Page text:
May and opposition Labour leader held talks on breaking Brexit deadlock


The late-night deal means Britain will not crash out of the bloc on Friday and gives Mrs May more than the three months she had asked for to build a parliamentary majority behind the withdrawal treaty she negotiated with the European Union past year.

His tough position against a long extension, which sounded like "almost a veto" to some leaders, changed the atmosphere in the room.

European Council President Donald Tusk acknowledged as much when he delivered a message to Britain: "Please do not waste this time".

Irish premier Leo Varadkar has said that Britain should have "a say" in future trade if it is part of a customs union after leaving the EU.

She did not define precisely how long the expansion may be.

British Prime Minister Theresa May (Front) speaks in the House of Commons in London, Britain, on April 11, 2019.

But during exchanges in the Commons, Mr Corbyn warned the Prime Minister she had to be prepared to compromise if the talks were to stand any chance of success.

The Prime Minister told MPs that it would still be possible for Britain to avoid the Euro-elections if Parliament reached agreement before the contests on 23 May.

Mrs May gave a one-hour presentation setting out her case for an extension to June 30, with a break clause allowing the United Kingdom to leave as soon as her Withdrawal Agreement was ratified.

It remains to be seen whether her pleas win anyone over.

Macron addressed the press at the end of the meeting, calling the conclusion the "best compromise possible", adding that the October 31 deadline "protects us", because it was "a key date, before the installation of the new European Commission".

But a few days of discussions have failed to make a breakthrough. Still, the negotiations are set to continue.

May is hoping to reach an agreement with Labour in order to approve her divorce deal, which has been rejected three times by parliament.

But the government has relaxed its contingency plans after European Union leaders on Thursday agreed to postpone the Brexit deadline to October 31, ending the possibility of a no-deal Brexit on April 12.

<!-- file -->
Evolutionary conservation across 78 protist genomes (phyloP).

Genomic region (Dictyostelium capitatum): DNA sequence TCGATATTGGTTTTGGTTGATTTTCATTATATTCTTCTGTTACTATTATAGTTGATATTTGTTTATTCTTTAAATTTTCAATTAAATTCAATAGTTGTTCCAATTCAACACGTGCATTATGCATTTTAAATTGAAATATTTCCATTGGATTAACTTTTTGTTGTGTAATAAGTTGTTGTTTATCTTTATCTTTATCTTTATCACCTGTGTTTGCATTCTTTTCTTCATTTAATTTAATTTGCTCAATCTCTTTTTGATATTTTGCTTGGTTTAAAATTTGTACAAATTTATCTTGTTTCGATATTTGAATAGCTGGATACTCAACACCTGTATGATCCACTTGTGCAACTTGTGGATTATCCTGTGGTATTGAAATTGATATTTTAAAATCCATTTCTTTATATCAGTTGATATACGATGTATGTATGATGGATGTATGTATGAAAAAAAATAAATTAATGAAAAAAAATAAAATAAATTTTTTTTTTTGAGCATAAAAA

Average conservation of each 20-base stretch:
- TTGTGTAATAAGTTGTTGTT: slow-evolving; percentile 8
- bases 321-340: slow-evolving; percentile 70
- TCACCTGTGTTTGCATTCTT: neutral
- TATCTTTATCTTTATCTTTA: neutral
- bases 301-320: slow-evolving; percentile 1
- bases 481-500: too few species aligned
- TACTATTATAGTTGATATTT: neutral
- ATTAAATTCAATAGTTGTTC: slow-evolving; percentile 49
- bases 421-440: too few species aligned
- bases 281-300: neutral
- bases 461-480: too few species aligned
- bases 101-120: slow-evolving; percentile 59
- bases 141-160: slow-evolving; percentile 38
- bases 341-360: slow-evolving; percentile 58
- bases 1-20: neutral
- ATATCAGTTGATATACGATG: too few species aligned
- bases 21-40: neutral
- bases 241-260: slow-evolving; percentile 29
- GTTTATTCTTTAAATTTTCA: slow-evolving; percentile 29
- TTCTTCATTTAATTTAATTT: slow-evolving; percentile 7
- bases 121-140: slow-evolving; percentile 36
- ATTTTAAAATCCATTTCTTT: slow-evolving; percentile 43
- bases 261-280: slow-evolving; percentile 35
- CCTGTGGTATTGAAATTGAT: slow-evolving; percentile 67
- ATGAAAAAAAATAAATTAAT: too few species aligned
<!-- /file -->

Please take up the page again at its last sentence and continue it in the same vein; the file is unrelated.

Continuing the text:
"The pressure on her to go will increase dramatically, I suspect, now".

That leaves her facing a second referendum.

May signaled she would take a longer extension, so long as it contained a trigger should Britain finish its Brexit impasse. The initiative for an election or for a referendum will most likely not come from the Prime Minister: it's the Parliament that has to lead the way forward. Frontrunners include Foreign Secretary Jeremy Hunt and his predecessor Boris Johnson, Environment Secretary Michael Gove and former Brexit Secretary Dominic Raab.

"It's no different to having a snap general election, and we've managed those perfectly well in the past".

What does 31 October mean?

"It probably has more to do with internal French politics", a German diplomatic source said.

Macron was happy to play hard ball to ensure that Britain doesn't disrupt the European Union on its way out the door.

Later on Thursday morning, French government spokesperson Sibeth Ndiaye told French TV station CNews that "it is not impossible that we could still have a no-deal Brexit".

But Parliament has voted repeatedly to rule out "no-deal", and even passed a law that forces the Government to ask for delay rather than crash out.

The bloc had already granted Britain a delay once from the original March 29 deadline.

"The EU retained its unity on Brexit - albeit only just", it said.

With one Brexit day gone and another following, the Government has lost control of the timetable. "Putting in danger the functioning of Europe is not preferable to your no-deal". The proposal is backed by many in Labour and other opposition parties, plus some of May's Conservatives.

"I make no apology for being clear".